New Clear Vision

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Changing Landscapes

November 05, 2012 By: NCVeditor Category: Current Events, Ecology, Pat LaMarche, Politics

Candidate Will Keep Running Until He Wins or Dies Trying

by Pat LaMarche

West Virginia Mountain Party’s Jesse Johnson says he’ll keep running for Governor of the Mountain State until he wins or until he dies trying. He just hopes there are still some mountains left by the time he gets his chance to govern. Johnson, 53, who declared his most recent of three campaigns for governor in August, was born in Charleston when Appalachia had roughly five hundred more mountains than it does today.

Since the late 1950s, coal mining has changed immensely. Rather than men crawling through tunnels and harvesting veins of the fossil fuel, vast amounts of ordinance is used to blow the mountains to smithereens along with every living thing that’s on them at the time of the explosion. (more…)

Frack You!

June 25, 2012 By: NCVeditor Category: Diane Lefer, Ecology, Economy, Politics

From Culver City to the Inglewood Oil Fields

by Diane Lefer

Since I don’t ordinarily attend Chamber of Commerce meetings or Tea Party gatherings, I’m not used to hearing hundreds of people object to new regulations for industry, but when the California Department of Conservation sent representatives from the Division of Oil, Gas, and Geothermal Resources (DOGGR) to Culver City on June 12 for a workshop seeking input on how to regulate fracking, the community response was close to unanimous: Don’t regulate!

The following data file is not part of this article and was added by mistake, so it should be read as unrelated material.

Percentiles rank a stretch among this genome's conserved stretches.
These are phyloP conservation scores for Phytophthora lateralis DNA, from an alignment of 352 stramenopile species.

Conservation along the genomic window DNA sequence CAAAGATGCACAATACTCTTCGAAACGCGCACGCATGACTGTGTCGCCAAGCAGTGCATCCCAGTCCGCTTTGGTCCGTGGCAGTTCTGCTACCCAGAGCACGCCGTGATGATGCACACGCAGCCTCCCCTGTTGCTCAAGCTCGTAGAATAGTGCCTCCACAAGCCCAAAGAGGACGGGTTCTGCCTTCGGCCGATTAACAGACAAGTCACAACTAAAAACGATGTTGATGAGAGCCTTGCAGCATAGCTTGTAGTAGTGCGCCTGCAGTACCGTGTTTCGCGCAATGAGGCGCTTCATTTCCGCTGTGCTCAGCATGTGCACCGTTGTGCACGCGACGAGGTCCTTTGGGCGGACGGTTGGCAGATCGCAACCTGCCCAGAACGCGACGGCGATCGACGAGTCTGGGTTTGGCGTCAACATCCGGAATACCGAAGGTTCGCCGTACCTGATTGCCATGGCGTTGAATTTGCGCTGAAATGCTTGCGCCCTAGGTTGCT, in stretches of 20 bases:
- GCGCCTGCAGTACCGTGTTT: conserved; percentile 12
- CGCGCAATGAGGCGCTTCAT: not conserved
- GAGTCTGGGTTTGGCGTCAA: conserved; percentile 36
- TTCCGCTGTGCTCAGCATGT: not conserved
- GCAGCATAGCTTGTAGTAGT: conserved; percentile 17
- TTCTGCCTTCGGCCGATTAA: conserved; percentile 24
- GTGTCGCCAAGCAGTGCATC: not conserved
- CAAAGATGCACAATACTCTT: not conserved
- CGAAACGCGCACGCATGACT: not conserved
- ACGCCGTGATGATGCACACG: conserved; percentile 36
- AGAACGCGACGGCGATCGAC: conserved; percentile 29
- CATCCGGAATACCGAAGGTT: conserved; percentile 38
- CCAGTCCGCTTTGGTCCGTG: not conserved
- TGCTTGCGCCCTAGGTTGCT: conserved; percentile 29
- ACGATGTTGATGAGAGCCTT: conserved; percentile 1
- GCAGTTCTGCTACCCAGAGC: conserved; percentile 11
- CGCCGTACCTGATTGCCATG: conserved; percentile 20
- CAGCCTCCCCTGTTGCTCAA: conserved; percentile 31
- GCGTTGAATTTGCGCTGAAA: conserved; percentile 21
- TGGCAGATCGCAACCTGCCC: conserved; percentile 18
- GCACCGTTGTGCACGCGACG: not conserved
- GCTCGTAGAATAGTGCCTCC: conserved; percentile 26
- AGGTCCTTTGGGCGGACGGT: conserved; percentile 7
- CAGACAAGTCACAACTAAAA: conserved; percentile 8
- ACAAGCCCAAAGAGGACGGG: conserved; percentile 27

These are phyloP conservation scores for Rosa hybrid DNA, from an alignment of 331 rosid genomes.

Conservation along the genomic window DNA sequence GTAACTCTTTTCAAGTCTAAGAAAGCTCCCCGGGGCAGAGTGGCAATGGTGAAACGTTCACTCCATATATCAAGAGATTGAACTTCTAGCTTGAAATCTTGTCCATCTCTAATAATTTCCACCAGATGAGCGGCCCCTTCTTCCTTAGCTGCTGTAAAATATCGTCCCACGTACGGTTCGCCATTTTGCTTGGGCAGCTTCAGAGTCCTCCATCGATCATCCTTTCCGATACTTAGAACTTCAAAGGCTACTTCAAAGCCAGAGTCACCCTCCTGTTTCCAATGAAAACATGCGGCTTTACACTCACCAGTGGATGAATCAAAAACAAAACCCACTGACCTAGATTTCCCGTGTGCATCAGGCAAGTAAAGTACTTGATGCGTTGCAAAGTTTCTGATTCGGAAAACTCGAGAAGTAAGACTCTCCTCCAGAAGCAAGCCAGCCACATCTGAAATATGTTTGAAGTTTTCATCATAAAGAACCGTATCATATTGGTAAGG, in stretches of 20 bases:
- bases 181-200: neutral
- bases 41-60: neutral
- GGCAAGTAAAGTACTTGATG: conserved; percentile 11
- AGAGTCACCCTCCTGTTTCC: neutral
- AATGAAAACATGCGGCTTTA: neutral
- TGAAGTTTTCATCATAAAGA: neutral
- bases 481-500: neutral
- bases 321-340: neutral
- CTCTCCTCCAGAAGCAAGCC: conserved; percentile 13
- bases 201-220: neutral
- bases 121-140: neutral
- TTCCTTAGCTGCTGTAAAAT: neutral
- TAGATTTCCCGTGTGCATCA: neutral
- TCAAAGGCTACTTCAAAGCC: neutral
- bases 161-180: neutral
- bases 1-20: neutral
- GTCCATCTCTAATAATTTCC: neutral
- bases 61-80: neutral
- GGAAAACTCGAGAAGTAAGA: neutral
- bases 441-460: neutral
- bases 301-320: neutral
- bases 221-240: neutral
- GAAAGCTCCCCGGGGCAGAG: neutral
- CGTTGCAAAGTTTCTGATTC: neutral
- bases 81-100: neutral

What the standing-room-only and overflow crowd of several hundred people wanted instead was a total ban.

Fracking, or hydraulic fracturing, makes it possible to exploit oil and gas resources that were formerly too difficult or expensive to reach — factors which, until recently, left California’s oil fields in a state of decline. Today, horizontal drilling techniques make it possible to access distant sources. Then, the high-pressure injection of water mixed with chemicals forces the oil or gas up to where it can be pumped or skimmed off the surface, but the process is controversial enough that it has been entirely banned by the State of Vermont and the whole country of France. (more…)

Every Grain of Sand

May 09, 2012 By: NCVeditor Category: Ecology, Economy, Guest Author, Politics, Tina Lynn Evans

Hydraulically Fracturing Our Humanity

by Tina Lynn Evans and Tom Kerns

{Editor’s note: Environment and Human Rights Advisory recently released a report on the human rights implications of hydraulic fracturing. The report’s author Tom Kerns, Executive Director of EHRA, and Tina Lynn Evans, who organized the network of individuals and organizations that brought the report to fruition, reflect on the intersection between environmental damage and damage to human health. They call upon us to consider the fundamental moral implications of fracking and to use the concept of universal human rights as a defining feature of our engagement with the environment and other people.}

I am hanging in the balance of the reality of man; Like every sparrow falling, like every grain of sand. – Bob Dylan

“It’s the economy, stupid.” That refrain from the 1992 presidential election would aptly describe the subject of most concern to many in the U.S. today. This is not surprising in the aftermath of the bursting housing bubble and the larceny committed by the banks (with government assistance), and it’s not surprising in an atmosphere of crushing unemployment and myriad underwater mortgages. (more…)


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